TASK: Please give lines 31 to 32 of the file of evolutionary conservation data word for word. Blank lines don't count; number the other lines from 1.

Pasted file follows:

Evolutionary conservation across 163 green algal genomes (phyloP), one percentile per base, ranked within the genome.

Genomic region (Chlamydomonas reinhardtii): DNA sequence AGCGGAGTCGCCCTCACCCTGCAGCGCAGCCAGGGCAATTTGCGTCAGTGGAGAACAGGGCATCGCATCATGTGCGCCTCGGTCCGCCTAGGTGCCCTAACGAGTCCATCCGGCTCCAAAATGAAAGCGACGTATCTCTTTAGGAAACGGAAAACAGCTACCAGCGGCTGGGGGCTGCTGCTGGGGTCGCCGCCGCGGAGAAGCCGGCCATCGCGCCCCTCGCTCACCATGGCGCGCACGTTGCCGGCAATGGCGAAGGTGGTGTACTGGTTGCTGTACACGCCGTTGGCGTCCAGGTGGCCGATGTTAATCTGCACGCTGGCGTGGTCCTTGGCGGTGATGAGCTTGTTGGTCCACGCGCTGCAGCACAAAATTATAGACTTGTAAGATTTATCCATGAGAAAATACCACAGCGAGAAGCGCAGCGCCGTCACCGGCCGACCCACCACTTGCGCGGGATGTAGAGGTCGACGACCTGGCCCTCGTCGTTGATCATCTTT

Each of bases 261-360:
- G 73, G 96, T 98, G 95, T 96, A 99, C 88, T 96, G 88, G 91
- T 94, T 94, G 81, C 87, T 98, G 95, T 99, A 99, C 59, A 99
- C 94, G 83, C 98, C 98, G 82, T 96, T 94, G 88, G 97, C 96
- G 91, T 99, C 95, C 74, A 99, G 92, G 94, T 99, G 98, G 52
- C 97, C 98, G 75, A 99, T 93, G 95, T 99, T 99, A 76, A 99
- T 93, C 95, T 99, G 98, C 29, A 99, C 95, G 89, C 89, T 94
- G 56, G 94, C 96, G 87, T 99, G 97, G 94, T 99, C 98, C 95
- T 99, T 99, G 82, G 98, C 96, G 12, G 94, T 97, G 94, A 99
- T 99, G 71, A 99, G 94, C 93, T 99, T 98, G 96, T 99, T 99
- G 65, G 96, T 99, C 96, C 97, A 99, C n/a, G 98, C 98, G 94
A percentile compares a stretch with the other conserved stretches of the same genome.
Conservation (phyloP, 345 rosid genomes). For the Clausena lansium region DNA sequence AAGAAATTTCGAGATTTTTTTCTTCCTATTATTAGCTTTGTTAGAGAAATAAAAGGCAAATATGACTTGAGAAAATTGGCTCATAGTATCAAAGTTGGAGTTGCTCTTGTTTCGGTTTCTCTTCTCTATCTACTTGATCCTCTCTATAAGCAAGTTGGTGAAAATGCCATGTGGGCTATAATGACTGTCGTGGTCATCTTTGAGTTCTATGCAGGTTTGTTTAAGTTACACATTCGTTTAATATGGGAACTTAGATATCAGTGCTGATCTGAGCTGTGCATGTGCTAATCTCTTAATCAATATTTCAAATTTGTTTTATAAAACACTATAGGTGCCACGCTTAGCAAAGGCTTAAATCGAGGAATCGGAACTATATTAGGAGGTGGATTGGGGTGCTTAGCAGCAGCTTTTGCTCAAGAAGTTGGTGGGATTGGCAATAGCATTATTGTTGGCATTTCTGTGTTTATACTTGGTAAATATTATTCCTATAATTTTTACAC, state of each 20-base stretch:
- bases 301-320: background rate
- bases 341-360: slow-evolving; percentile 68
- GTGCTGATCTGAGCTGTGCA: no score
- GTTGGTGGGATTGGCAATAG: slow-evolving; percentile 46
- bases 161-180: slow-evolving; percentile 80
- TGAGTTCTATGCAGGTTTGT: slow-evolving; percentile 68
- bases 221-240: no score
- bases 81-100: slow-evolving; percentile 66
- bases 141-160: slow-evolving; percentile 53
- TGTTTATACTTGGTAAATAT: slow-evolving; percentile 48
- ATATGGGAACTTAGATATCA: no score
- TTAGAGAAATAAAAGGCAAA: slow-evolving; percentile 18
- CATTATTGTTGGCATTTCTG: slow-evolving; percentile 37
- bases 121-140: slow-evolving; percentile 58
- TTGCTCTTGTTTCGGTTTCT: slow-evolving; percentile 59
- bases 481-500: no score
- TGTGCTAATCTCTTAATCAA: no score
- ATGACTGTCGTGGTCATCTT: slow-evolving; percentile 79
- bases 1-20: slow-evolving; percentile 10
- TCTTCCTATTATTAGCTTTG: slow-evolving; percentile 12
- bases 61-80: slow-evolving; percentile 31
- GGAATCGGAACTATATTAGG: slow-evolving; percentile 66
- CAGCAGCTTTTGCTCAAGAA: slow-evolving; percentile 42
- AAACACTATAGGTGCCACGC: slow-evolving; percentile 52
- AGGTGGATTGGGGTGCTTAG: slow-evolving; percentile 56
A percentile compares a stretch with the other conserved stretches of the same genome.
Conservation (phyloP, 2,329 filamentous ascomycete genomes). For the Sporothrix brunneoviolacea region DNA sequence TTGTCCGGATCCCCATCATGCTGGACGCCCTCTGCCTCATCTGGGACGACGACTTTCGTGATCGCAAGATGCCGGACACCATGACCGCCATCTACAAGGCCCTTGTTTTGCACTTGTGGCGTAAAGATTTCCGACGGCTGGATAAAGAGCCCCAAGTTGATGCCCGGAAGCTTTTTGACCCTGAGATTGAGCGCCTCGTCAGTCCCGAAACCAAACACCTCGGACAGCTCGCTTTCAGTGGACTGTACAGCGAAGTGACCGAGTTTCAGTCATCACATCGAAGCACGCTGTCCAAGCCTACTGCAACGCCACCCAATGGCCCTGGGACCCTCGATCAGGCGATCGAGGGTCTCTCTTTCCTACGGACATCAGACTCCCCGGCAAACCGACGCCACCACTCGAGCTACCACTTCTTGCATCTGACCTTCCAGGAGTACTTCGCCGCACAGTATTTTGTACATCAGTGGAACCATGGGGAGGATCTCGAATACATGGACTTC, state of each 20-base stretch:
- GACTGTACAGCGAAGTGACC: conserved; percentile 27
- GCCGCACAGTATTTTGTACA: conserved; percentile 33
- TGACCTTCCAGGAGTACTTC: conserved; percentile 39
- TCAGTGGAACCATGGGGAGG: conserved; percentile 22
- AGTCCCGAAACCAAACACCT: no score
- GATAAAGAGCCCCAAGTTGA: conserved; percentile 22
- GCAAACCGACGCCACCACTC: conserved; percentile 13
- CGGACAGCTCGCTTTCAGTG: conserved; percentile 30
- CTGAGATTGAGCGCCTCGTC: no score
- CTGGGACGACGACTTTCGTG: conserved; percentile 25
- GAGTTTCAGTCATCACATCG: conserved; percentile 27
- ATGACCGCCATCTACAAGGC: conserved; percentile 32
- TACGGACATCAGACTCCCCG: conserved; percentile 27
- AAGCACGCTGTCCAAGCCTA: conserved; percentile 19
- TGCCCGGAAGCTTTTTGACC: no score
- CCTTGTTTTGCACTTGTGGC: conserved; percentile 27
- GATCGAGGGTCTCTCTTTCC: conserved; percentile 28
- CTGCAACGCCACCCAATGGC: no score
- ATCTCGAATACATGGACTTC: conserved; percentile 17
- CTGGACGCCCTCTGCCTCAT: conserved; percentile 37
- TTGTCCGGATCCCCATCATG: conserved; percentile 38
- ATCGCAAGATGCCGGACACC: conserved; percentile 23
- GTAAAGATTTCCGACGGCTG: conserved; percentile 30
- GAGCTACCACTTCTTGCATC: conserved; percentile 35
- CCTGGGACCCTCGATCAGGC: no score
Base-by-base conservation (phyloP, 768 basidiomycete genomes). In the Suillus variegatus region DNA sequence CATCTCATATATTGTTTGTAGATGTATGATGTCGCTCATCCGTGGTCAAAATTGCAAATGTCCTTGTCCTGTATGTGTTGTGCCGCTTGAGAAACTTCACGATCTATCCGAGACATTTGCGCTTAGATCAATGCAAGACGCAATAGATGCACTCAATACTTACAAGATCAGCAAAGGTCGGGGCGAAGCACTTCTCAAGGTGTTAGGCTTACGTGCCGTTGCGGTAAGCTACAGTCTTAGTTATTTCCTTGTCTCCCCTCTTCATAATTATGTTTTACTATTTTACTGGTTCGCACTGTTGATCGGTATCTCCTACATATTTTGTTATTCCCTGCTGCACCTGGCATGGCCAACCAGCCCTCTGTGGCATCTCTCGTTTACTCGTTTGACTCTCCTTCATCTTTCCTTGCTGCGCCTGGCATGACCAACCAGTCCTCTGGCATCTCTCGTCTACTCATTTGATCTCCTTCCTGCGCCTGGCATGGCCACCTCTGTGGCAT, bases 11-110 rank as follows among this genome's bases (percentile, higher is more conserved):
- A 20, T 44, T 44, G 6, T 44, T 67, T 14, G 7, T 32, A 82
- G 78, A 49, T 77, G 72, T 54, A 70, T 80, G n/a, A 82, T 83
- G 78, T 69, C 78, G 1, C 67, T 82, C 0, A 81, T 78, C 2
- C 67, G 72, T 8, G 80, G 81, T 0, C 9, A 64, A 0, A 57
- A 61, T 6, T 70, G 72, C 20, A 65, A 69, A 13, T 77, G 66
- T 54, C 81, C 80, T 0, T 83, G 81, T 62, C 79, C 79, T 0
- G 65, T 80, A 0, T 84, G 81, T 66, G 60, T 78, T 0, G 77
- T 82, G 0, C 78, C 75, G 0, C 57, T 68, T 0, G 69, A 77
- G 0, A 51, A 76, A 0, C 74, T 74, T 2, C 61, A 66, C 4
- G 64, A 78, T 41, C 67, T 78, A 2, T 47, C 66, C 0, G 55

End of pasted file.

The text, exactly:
- bases 481-500: no score
- TGTGCTAATCTCTTAATCAA: no score